We have provided, as I said a few minutes ago, quite a detailed factsheet that outlines our policy thinking with respect to the creation of UKRI and the general principles that will guide its approach to its functions. That goes into some detail about the broad approach that UKRI will take—for example, its recognition of the fundamental importance of Haldane with respect to how it will operate funding for science and its fundamental support for the dual support system and balanced funding.
The factsheet also goes into considerable detail about the governance arrangements that will apply to the work of the chair, executive chair and councils within UKRI, as well as the way the board and senior management team will relate to each other and the leadership and autonomy of the nine councils. I believe that hon. Members in the other place have a considerable body of material to consider as they deliberate on our proposals to create UKRI.
This approach allows UKRI or another council to carry out certain functions normally exercised by a particular council. That will enable existing collaborative working across councils to continue and for UKRI to deliver one of its key aims: improving the UK’s support for inter and multidisciplinary research. Details of which UKRI functions will be delegated to the councils will be captured in guidance included in the framework document between the Department for Business, Energy and Industrial Strategy and UKRI. That will be published in due course, once agreed with UKRI’s future leadership.
I agree with hon. Members that it is important to have clarity on the functions of UKRI that will be delegated to the councils. However, it is not necessary to put that on the face of the Bill. I therefore ask the hon. Gentleman to withdraw his amendment.
I beg to move amendment 332, in schedule 9, page 97, line 1, leave out
“except with the consent of the Secretary of State”.
This amendment seeks to understand how UKRI will work with the private sector.
This is, again, a probing amendment. We are genuinely trying, along with people in the scientific community and associated areas, to understand the extent to which UKRI will work with the private sector. The Minister is keen on the private sector. We are keen on the private sector and believe it has a very important role to play. The way in which research councils can currently enter into contracts to conduct spin-out activity and form companies—MRC Technology is one example that has been cited—is extremely valuable to research and innovation.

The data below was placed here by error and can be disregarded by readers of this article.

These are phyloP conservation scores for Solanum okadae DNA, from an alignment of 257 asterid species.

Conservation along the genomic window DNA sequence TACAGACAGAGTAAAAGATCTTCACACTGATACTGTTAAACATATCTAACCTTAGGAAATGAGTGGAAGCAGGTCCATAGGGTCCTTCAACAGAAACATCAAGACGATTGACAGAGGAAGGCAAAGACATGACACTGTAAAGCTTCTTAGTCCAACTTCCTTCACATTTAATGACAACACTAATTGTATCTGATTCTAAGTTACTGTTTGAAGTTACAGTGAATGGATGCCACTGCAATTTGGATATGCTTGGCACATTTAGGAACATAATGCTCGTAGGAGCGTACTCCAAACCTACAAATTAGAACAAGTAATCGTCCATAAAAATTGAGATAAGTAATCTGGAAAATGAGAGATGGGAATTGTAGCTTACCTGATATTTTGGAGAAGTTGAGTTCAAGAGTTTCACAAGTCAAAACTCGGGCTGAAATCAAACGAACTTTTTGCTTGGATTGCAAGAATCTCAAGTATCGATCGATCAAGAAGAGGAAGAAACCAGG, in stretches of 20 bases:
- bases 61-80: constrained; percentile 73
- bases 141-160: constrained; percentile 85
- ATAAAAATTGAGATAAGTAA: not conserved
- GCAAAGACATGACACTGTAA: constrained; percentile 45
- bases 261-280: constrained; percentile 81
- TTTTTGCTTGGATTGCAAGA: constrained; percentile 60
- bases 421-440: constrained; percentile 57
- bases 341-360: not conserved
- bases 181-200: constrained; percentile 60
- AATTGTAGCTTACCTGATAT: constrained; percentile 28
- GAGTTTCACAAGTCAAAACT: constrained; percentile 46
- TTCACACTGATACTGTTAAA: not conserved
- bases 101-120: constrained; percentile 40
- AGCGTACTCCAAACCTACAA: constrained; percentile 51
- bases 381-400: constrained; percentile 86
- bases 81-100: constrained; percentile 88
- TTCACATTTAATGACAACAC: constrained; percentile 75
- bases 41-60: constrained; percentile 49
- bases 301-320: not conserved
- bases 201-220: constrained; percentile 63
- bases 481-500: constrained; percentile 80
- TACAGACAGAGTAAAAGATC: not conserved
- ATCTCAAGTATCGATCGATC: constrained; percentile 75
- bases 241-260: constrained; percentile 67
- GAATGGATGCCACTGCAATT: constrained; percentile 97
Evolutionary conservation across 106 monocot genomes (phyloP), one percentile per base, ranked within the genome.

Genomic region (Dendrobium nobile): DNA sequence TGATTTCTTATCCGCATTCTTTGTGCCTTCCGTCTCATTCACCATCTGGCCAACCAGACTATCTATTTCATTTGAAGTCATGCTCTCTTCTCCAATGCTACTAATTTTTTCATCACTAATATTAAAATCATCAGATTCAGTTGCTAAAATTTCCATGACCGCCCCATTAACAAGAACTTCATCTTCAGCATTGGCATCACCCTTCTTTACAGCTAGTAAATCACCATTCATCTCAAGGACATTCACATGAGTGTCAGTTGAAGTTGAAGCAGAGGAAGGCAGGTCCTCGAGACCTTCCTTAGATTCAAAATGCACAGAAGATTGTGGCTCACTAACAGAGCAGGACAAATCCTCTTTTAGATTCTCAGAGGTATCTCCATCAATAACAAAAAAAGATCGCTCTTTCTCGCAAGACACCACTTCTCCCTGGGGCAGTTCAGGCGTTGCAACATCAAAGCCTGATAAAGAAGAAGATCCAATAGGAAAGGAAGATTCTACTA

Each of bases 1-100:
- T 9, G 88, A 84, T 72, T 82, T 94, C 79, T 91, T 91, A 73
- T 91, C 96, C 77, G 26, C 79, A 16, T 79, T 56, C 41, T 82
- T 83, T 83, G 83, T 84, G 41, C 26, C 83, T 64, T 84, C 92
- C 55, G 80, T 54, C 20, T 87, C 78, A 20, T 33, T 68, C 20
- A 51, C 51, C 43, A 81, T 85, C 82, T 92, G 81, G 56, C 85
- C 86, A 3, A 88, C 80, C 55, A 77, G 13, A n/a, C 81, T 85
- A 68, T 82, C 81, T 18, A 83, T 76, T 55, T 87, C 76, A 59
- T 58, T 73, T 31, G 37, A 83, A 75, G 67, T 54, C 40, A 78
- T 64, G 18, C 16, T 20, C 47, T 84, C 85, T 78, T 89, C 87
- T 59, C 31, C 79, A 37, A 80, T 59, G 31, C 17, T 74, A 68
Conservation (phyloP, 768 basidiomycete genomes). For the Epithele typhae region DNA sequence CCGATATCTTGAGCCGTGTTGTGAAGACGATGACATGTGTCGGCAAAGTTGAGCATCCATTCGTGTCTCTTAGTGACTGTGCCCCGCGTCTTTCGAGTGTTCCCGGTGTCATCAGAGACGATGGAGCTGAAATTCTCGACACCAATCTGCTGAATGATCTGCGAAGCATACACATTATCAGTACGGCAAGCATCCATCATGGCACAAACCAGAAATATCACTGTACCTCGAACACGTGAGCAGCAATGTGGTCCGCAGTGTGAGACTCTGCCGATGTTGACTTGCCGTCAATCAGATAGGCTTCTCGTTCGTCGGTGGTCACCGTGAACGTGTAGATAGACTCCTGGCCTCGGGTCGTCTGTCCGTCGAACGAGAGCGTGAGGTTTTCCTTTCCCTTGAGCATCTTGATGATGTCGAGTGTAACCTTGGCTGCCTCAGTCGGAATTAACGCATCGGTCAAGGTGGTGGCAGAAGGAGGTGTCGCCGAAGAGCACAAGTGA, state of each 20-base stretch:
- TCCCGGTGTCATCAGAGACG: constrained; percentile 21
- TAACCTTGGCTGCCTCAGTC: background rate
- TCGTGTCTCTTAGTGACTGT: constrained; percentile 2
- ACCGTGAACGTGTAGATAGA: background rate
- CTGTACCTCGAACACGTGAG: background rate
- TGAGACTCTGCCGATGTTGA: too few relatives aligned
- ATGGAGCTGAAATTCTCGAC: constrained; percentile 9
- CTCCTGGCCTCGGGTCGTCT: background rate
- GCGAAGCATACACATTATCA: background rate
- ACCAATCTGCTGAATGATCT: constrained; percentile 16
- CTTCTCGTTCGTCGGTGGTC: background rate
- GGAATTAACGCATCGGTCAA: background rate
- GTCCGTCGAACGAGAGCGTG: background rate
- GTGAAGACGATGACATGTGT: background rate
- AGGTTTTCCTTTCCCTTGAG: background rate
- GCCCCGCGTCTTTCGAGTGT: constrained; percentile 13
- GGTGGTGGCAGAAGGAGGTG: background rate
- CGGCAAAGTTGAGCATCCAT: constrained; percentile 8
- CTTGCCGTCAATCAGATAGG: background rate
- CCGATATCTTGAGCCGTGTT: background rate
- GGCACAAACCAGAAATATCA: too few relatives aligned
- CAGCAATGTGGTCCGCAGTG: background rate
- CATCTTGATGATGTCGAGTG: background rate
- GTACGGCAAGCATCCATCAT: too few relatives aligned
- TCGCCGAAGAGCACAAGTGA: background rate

At the risk of being repetitive, money will be tight in the next five years. I am sure that the Minister will fight his corner very vigorously, but however generous the Government are in going beyond the assurances they have already given about Horizon 2020, money will be tight. Therefore the ability to generate that activity and form companies will be important. It is also important for maintaining the entrepreneurial profile of UK plc. The current position—though the Minister may wish to clarify it further—is that this is what research councils can do. It would be useful to know what he envisages their being able to do in the future. In the 2015 spending review it was announced that Innovate UK would convert £165 million of its grant into new financial products. It would be helpful to clarify the extent to which the Secretary of State’s consent would be needed to operate those new financial products and any future products that Innovate UK might develop, such as equity investment. We touched on these issues in the evidence session with the chief executive of Innovate UK, but it would be helpful if the Minister could go further when he comments on the mechanism we have chosen to raise these issues.
I appreciate that there may be changes, or goodies, coming down the line in the autumn statement. No doubt we will find that out in due course.
I welcome the opportunity to set out how we expect UKRI to work with the private sector. Paragraph 16 of schedule 9 provides flexibility in how UKRI performs its functions, balanced by controls that safeguard public funding and guard against large, high-risk commitments being made against future public spending. The research councils currently possess significant flexibilities, and it is our intention that UKRI should retain those freedoms. We have, however, balanced that with the need to safeguard public funding.